The Time Management Funnel
[3 Minute Read or Listen Below]
How often do you say to yourself (or others), "there aren’t enough hours in the day?"
Time management is a popular term. It conjures visions of stopping clocks and herculean feats of efficiency, squeezing in one more task or commitment. In reality, it's less about managing time and more about managing ourselves and our decisions. We know that ineffective time management results in stress, anxiety, depression, sleep disruption, burnout, low self-esteem, and low confidence. Arguably, nothing we want.
John C. Maxwell created a beautiful analogy for time management, stating we all have an equal amount (of time) packed into identical suitcases, i.e., 24 hours or 1440 minutes. He continues to explain that even though everyone's suitcase is the same size, some people get more out of their suitcase than others because they know what to pack.
I see time management as a three-tiered funnel. At the top, the widest part of the funnel, everything to be done gets tossed in. Items from your to-do list, task management software, calendar, planner, and goal setting will fill it up quickly.
As things crowd in at the top, it gets more intense because the next step is prioritizing what makes it to the next smaller section of the funnel. There are only so many hours each day, so you must decide how to spend those hours. Darn it! There's that word - decide. Many of us are uncomfortable with that word because we're afraid of making the wrong decision.
There are various methods you can use to set your priorities. A quick Google search will offer up the most common. Not every technique will resonate with you, so I recommend trying some for size and seeing what fits. You can even mix and match to suit your needs.
When I think of this prioritizing phase, I think of time as a budget. Like your finances, there are only so many hours to go around. Unlike your finances, there is no 'credit.' You can't borrow two hours from tomorrow to use today. These 24 hours are all you get today, and you must make the most of them.
The time investment in my weekly review helps me stay on top of the bigger picture of everything I have to do - basically, the top section of the funnel. Each week, as I review outstanding items, I think through the following questions:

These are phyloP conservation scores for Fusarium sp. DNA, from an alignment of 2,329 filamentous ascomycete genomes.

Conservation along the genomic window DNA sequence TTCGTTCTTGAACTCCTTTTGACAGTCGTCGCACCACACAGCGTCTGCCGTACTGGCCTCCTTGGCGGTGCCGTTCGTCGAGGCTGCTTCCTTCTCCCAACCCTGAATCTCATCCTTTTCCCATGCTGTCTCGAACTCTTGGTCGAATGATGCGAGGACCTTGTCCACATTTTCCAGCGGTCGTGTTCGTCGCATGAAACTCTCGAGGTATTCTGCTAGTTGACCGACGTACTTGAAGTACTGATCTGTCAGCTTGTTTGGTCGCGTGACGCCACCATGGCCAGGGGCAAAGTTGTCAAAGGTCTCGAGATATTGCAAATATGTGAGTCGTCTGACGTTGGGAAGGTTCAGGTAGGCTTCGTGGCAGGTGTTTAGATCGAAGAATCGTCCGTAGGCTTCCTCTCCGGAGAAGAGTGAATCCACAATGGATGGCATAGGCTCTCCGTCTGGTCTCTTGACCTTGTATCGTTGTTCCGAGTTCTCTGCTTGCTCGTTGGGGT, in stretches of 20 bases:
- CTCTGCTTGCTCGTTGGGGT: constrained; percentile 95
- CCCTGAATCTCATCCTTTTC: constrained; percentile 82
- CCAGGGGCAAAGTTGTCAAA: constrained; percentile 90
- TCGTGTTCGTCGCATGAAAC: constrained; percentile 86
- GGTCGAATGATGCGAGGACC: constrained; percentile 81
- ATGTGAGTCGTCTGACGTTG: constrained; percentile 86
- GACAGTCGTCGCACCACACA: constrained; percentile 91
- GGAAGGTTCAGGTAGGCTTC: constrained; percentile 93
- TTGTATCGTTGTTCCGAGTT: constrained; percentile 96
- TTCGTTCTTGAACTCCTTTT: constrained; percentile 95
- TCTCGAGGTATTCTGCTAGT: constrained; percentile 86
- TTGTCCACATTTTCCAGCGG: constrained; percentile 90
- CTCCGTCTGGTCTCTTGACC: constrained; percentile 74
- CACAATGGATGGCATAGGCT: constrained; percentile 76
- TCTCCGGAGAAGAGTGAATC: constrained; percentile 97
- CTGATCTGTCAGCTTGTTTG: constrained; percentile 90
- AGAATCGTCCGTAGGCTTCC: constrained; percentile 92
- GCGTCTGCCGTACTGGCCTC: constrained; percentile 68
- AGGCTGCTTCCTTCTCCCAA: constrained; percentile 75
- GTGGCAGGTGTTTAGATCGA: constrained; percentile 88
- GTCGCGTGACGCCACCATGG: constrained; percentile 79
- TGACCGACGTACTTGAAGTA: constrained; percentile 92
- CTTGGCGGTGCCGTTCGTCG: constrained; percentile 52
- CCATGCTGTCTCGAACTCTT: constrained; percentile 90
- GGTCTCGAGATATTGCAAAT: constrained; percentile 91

Items that pass through the filters above and achieve priority status make it to the bottom and smallest section of the funnel. They should be logged in your calendar / planner, reasonably slotted amongst other time commitments. Reasonably is an important keyword here. Be reasonable about what you can accomplish in a day. Consider meetings, travel time, social appointments, and family gatherings. Wherever possible, leave white space in your calendar for the unexpected. Maybe even cancel or decline some meetings.
Each afternoon, designate the next day's top three most important tasks (MIT). Because priorities will shift, I don't recommend determining those daily priorities too far in advance unless a specific day is required. Block off time in your calendar to work on those MITs.
I mentioned earlier that time management is less about managing time and more about managing ourselves. It is about making decisions and taking action.
By actively engaging in the prioritization process, you are making intentional decisions about how to spend your time. Deadlines will creep up more slowly because you keep them on your radar. Unexpected tasks and meetings won't hinder you as dramatically when you carve out some white space each day.
Over time, and with regular practice, prioritizing will help you produce higher quality work, keep you from missing deadlines, decrease stress levels, maintain work-life balance, and bolster your professional reputation.
So – what will make it to the bottom of your time funnel?
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